Being of sound mind and rather cautious instincts, when I first arrived in Chicago I was immediately overwhelmed by the driving. Crossing the street felt like a footrace against death, even when I was in the crosswalk with the little white man3 signaling to me that it was my turn – my turn taxis, not yours, MINE! Even when I looked both ways and saw nothing coming, I wouldn’t cross unless the little white man told me it was okay. Even if all the other people around me did, leaving me standing on the corner looking like an idiot, I would not cross.

At all the crosswalks in the city, there are countdown clocks, which tell you how long you have to get across before the light changes. When I first arrived, if the clock was anything less than ten, I would wait. Even when other people sprinted across with two seconds or less and made it. I would stop. Like a good upstanding citizen that I am.

You people are crazy, I thought. I will never be like you.

But as I have become more practiced at navigating Chicago’s landscape, I have started crossing the street more and more like a Chicagoan. I don’t always wait for the little white man to blink at me. Sometimes I run across with three second left on the countdown clock.

And then yesterday, I found myself standing on that little concrete island in the middle of Michigan Ave., with a green light and cars speeding by me.

And I thought, I have arrived.

Though whether I had arrived at true Chicago assimilation or a state of pure idiocy is yet to be decided.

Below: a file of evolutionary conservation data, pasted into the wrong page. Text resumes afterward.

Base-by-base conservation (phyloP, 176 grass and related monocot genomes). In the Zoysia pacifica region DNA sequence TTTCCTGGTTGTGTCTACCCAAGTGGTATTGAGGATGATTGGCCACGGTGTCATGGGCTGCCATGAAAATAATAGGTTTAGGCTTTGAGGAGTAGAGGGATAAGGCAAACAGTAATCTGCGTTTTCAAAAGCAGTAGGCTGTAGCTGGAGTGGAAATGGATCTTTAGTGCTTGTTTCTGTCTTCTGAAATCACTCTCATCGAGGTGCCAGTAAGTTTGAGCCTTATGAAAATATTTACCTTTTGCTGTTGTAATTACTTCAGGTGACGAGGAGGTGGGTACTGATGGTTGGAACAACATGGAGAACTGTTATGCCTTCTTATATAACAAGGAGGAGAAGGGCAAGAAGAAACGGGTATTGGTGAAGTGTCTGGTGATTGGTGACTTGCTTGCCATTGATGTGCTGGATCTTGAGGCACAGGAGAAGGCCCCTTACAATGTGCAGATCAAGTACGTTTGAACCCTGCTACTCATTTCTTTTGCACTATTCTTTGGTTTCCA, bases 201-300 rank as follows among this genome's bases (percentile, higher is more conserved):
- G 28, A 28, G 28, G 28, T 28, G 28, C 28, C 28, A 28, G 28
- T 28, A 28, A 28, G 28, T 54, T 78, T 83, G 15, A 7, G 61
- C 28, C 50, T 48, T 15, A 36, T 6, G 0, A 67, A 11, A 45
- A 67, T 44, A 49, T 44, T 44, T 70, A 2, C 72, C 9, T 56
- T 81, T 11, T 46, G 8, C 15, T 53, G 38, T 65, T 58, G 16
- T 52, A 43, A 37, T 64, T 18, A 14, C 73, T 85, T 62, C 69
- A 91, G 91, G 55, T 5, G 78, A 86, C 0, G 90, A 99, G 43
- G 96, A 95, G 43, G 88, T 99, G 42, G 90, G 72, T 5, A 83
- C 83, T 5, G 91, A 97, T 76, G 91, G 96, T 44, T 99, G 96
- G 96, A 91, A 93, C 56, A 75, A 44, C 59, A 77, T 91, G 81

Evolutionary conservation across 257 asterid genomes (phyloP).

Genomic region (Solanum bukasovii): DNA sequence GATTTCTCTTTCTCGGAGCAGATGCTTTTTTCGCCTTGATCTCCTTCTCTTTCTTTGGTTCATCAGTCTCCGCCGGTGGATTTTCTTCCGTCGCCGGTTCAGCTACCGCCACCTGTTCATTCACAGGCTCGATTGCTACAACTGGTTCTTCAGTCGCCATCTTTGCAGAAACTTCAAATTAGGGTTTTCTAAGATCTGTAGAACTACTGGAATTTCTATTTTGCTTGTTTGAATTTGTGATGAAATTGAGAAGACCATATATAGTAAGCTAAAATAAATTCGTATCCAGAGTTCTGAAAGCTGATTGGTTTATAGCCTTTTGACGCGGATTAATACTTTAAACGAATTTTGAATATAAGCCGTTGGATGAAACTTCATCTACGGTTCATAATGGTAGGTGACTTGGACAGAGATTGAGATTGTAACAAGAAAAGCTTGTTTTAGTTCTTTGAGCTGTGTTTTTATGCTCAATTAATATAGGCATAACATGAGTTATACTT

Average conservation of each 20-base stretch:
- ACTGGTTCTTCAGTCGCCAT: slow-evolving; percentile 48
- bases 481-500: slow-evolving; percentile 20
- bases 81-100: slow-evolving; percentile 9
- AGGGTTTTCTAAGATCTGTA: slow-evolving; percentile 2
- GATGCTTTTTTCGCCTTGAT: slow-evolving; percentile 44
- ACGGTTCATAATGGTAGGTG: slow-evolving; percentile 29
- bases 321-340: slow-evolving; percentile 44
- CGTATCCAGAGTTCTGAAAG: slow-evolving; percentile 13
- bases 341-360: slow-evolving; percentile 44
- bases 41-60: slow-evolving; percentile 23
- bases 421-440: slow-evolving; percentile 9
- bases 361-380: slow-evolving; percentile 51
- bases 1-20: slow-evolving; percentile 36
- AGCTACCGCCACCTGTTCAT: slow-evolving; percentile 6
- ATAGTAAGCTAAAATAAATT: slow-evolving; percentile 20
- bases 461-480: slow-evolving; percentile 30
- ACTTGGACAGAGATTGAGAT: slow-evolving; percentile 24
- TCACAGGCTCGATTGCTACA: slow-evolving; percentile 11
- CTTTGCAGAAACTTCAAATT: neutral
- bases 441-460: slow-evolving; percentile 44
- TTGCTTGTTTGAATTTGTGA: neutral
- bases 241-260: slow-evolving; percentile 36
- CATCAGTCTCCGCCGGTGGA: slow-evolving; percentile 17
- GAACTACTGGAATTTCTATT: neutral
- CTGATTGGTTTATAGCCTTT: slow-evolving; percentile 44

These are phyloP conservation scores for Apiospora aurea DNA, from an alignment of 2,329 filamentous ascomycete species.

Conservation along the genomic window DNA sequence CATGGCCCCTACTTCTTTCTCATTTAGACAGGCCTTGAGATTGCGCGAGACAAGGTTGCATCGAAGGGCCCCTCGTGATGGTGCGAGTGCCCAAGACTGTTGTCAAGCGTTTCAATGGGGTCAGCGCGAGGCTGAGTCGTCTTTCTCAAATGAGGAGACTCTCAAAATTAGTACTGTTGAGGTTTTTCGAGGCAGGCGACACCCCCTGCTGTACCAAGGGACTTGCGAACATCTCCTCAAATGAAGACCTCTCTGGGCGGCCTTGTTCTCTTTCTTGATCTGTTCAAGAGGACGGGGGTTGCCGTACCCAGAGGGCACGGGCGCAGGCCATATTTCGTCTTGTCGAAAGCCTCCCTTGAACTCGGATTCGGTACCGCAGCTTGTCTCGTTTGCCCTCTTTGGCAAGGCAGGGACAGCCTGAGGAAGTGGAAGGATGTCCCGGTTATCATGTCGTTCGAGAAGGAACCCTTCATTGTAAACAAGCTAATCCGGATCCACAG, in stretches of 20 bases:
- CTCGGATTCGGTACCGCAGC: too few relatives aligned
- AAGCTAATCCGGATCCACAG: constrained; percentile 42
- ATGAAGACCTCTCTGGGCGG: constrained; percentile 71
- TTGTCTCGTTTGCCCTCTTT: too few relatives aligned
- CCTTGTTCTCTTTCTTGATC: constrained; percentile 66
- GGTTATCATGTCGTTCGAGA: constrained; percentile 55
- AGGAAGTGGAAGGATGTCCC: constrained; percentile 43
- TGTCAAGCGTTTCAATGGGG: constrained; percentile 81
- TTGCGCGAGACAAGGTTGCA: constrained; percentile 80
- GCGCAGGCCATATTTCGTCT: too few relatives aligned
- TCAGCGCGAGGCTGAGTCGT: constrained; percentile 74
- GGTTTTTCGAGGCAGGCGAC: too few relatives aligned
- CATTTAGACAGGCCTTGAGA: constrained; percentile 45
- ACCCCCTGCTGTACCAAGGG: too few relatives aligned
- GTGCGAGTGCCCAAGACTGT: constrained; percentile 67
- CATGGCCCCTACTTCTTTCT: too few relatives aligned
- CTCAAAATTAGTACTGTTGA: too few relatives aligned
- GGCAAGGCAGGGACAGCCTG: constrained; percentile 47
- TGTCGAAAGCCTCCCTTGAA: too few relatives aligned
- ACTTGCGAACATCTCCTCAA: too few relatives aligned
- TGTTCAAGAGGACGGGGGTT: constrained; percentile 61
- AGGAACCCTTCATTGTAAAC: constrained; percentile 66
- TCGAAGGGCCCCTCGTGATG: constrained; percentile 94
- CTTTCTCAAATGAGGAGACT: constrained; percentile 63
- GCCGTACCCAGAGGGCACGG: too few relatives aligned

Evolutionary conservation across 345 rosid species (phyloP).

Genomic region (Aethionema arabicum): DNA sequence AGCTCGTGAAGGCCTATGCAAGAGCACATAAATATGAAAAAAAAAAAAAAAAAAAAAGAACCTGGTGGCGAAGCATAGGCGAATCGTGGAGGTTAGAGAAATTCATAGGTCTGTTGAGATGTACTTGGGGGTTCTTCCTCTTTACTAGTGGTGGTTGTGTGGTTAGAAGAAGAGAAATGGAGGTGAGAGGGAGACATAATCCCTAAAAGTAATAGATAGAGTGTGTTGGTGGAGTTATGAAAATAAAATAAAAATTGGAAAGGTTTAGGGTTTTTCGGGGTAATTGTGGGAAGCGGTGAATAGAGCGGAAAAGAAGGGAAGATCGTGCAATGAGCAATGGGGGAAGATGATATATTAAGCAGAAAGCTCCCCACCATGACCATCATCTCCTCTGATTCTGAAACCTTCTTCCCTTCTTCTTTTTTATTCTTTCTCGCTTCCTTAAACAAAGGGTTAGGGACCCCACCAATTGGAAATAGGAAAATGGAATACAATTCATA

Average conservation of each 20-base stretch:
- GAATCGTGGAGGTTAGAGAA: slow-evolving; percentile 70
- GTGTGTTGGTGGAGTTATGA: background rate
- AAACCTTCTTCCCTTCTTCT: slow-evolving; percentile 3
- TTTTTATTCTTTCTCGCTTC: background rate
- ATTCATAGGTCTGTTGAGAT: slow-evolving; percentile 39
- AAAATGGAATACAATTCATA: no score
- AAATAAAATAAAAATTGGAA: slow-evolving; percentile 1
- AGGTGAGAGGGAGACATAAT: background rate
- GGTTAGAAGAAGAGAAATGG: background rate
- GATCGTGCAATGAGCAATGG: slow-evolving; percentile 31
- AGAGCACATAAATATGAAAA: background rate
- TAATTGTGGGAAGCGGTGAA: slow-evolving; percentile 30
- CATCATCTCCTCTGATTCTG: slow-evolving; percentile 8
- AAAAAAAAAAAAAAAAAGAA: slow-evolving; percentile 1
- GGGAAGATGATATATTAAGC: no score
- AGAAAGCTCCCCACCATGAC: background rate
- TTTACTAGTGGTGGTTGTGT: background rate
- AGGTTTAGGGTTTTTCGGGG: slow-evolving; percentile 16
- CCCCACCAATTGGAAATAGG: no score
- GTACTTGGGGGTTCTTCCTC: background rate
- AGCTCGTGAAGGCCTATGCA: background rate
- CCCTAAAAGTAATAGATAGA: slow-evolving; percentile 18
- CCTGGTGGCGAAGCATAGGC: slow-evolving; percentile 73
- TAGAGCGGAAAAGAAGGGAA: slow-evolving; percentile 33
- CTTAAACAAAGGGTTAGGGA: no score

1. Fanny packs, giant cameras, and socks with sandals are also good indicators.
  2. Though it occurs to me Chicago-style pizza is anything but flat. ‘Robust’ would be a better word for it.
  3. How has there not been a racial discrimination lawsuit over this yet?
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in which i explore the turf of a masked vigilante

I’m pleased to report that tonight, I, along with thousands of other fans across the city, will be donning my cape and bullet proof armor and lining up to see the midnight premier of The Dark Knight Rises. Though I’m not really a Batman fangirl, per say, or a comic book fan at all, I am a Chris Nolan admirer, and I just have a general policy of supporting all the nerdcentric events that I can. It’s nice to be among your people.

I also feel an increased kinship to Batman because I recently learned that Nolan’s re-imagined trilogy was filmed right here in Chi-town. Seems appropriate, that the US city with the highest murder-per-capita rate should double for the crime-ridden stink hole that is Gotham.

I learned that Batman Begins and The Dark Knight1 were filmed here probably the second day I was in Chicago2, but I assumed that I myself would never cross paths with the locations for the film. I assumed I would have to go looking for them, something that I didn’t really have time to do, even though few things give me greater pleasure than standing where movies were filmed. Then yesterday, after a long discussion at work about how to talk about Batman in the show, I decided to look up shooting locations for Dark Knight in Chicago. Turns out, they filmed most of the movie in places I walk by every single day. If I had been here just a few years earlier, I might have been plowed down by the Batmoblie as I crossed the street to work.